EnglishRoving Periscope

Roving Periscope: Is fragile Pakistan on China’s ‘acquisition’ menu?

  • China needs to keep a lid on domestic unrest, increase consumption
  • Post-COVID-19, it can no longer depend on the export-focused economy
  • For this, it must ensure smooth energy-flow from the Middle East
  • And ‘acquire’ Baluchistan for a safe Gwader port
  • Heavily indebted, Islamabad may ‘mortgage’ Baluchistan to China.

New Delhi: Sit back and reflect on the slow-paced past and the fast-paced present.

Remember the so-called Hindi-Cheeni Bhai Bhai slogan of the 1950s, which became a synonym for back-stabbing? India and China, decolonized in 1947 and 1949, respectively, were the contemporary ‘all-weather’ friends. Pakistan was firmly in the West’s anti-Communist camp, a member of the military alliances like Central Treaty Organization (CENTO)—also known as the Baghdad Pact or the Middle East Treaty Organization (METO). That was when Pakistan’s donation-and-begging bowl-based economy began.

Road to Perdition: The China-Pakistan Economic Corridor (CPEC).

It was in this backdrop that India’s first Prime Minister Jawaharlal Nehru backed China, introduced Peking to the Bandung Conference (1955), helped it get the United Nations membership, and later a seat on the Security Council. China waited patiently until India delivered all it could—and then struck in 1962.

But it was not to ‘teach India a lesson’ as the Chinese propaganda claimed. Its real enemy was the then “all-weather” friend USSR, whose leader Nikita Khrushchev crossed Chairman Mao Zedong’s path, and supported India. After a quick war against India, China grabbed territory and completed the ‘acquisition’ of Tibet.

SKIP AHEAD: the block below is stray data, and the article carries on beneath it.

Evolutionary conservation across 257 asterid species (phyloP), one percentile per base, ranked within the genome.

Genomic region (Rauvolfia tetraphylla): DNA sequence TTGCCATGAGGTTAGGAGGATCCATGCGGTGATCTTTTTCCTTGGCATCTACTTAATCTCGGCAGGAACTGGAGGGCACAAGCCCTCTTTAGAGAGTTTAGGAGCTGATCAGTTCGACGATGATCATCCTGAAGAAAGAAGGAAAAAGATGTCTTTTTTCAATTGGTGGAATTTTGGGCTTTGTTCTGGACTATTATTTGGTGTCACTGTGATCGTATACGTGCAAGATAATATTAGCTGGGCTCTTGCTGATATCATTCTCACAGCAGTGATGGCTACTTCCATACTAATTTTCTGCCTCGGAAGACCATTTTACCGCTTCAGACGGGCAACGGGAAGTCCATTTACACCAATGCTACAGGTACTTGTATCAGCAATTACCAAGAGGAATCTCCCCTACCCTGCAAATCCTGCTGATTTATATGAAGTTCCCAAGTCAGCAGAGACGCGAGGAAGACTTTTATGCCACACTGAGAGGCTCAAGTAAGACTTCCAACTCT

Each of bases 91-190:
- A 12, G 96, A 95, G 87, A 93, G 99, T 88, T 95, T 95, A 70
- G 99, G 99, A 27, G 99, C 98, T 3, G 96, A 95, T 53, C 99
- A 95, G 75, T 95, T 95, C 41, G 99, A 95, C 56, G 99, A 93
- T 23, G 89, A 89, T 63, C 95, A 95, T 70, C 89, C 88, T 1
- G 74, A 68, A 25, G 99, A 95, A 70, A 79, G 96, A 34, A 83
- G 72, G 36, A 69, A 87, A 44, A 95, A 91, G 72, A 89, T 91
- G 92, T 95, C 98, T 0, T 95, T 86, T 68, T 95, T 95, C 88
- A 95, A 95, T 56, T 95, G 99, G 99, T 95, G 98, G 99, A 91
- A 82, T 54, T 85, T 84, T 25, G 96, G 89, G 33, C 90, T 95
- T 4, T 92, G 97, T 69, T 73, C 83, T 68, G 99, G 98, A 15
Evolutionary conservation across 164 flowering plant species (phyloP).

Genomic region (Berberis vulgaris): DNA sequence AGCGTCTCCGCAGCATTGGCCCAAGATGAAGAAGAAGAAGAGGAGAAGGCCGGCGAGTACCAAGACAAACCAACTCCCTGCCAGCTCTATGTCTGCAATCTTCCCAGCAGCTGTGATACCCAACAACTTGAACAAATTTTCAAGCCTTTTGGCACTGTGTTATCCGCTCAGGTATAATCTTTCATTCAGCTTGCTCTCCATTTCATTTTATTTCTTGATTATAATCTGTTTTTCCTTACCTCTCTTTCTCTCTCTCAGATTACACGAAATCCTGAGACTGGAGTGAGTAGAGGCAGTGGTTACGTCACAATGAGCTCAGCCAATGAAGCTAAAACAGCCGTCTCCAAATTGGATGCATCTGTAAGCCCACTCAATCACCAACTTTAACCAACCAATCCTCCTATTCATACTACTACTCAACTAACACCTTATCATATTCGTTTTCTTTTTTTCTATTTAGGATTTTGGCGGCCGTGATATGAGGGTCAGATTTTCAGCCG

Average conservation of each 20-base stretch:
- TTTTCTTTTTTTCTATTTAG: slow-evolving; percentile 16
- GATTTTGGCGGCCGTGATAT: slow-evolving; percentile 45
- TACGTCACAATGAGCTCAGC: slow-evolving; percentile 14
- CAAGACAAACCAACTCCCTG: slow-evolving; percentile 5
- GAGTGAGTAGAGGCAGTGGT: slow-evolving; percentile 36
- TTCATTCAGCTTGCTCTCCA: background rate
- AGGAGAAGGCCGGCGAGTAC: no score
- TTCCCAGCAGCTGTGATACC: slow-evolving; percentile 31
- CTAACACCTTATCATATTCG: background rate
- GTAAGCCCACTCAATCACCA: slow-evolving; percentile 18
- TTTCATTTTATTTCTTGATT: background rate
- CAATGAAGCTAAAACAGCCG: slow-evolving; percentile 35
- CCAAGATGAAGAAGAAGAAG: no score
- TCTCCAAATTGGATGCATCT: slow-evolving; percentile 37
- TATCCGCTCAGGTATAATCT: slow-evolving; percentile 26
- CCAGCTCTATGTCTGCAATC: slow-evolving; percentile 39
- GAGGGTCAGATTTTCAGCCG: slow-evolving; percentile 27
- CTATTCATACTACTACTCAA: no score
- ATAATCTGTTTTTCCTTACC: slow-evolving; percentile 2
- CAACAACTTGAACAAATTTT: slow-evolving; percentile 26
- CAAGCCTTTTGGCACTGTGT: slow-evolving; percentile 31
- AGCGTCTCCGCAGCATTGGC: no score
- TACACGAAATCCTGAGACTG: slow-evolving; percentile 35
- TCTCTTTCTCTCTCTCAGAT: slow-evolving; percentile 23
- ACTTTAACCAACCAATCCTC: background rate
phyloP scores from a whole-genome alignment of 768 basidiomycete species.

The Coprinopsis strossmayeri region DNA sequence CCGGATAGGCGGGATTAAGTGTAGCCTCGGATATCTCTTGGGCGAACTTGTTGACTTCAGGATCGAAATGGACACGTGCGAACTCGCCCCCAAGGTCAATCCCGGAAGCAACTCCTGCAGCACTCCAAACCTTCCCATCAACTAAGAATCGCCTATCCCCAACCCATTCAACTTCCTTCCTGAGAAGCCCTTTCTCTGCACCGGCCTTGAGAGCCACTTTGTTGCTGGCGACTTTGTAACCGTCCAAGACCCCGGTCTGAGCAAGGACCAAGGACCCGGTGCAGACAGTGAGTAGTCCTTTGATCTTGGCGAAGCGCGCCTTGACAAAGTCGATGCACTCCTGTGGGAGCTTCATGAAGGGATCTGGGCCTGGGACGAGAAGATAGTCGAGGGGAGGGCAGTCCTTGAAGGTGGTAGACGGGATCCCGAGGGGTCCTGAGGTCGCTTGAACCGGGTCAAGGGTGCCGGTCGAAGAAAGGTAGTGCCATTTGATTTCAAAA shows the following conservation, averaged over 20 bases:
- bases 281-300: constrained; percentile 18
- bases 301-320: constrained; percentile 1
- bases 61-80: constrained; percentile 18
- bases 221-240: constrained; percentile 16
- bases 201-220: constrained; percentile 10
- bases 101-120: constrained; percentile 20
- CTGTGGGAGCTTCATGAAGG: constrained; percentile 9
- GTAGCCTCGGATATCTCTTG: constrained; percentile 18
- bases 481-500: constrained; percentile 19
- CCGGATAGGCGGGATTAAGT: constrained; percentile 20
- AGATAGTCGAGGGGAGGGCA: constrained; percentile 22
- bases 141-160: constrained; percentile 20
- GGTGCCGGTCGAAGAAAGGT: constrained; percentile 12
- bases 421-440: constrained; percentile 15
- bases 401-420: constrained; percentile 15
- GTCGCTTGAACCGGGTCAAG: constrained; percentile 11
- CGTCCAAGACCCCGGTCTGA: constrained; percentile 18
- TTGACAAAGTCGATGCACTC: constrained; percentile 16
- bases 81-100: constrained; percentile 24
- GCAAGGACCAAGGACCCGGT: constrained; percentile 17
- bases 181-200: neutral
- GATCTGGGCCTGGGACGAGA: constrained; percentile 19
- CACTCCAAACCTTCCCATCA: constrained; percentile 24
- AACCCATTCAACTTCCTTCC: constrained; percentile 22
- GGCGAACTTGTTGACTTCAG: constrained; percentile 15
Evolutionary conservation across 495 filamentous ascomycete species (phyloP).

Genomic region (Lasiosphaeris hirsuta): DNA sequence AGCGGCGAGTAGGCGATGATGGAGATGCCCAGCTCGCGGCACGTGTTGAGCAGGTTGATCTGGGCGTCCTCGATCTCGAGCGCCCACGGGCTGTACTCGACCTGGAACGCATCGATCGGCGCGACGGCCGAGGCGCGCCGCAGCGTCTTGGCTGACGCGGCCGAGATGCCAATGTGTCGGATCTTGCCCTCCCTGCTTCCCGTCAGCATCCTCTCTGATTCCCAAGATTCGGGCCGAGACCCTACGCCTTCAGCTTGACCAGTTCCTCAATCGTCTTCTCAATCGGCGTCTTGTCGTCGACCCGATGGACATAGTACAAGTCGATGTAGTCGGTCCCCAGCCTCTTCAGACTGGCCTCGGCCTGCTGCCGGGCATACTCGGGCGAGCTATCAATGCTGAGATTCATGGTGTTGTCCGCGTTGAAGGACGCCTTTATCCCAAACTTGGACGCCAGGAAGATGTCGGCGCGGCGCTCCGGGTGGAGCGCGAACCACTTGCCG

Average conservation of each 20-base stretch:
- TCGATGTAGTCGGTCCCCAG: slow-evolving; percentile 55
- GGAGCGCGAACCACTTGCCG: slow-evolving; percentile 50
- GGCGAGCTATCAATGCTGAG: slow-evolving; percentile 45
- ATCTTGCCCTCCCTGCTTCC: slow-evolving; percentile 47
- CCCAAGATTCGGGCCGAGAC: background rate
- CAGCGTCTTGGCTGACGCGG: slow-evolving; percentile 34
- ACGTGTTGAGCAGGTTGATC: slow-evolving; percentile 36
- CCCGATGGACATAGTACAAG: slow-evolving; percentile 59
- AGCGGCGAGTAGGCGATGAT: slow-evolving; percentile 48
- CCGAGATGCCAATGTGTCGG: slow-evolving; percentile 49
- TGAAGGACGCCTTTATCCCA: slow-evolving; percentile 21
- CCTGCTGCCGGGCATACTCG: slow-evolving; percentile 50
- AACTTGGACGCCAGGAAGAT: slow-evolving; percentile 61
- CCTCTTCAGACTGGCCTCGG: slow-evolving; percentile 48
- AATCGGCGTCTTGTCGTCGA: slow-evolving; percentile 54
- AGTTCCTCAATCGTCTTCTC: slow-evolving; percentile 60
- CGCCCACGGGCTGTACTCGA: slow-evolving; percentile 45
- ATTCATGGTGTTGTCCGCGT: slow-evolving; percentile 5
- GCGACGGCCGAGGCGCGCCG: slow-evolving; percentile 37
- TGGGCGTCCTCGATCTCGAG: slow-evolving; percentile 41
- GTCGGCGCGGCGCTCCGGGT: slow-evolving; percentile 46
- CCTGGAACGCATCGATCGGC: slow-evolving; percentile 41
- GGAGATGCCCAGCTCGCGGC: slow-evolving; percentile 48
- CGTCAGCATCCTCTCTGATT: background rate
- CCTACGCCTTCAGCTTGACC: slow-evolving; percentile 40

His Master’s Voice: Pakistan PM Imran Ahmed Khan Niazi (left) with Chinese President Xi Jinping.

Six decades later, China appears to be targeting India ostensibly to divert world attention away from COVID-19, Hong Kong, and Taiwan. But its real target for fresh ‘acquisition’ could well be its “all-weather” friend, Pakistan, an easy cherry to pick, the way Tibet was in the late 1950s. In other words, Islamabad is now a soft target for Beijing!

There are reasons: Pakistani economy, hand-to-mouth since 1947, is heavily indebted to Beijing which it views as its benefactor. The $60 billion China-Pakistan Economic Corridor (CPEC) passes mainly through the restive Baluchistan province of an increasingly fragile Pakistan. China has been watching Pakistan die the way vultures wait for the death of a crippled animal. If Pakistan has cultivated terrorists as ‘assets’, well, China has Pakistan itself as an asset!

A Confucian China, after all, believes in quick, low-cost, psychological virtual war rather than an expensive, long-drawn-out one.

In fact, China has actively pushed Pakistan to the cliff. Islamabad owes more money to China than it owes even to the International Monetary Fund (IMF)! Pakistan will have to pay nearly $ 7 billion to China by 2022 as loans racked up to boost foreign exchange and bridge a financing gap. On the other hand, Islamabad will have to pay only $2.8 billion to the IMF. Pakistan has been recklessly borrowing money from China to tide over its perennial financial crises. Still the Chinese money proved only enough to partly bridge the financial gap. But nobody cares in Pakistan, which many now see as a basket case. On the contrary, many Pakistanis are happy at a possible India-China conflict!

“The borrowing picked up after the Belt and Road Initiative started,” Hafiz Faizan Ahmed, who heads research at Karachi-based Optimus Capital Management Pvt Ltd., said. “A bulk of the Chinese lending happened about two years ago when dollar reserves were dwindling, so the government kept borrowing and borrowing.”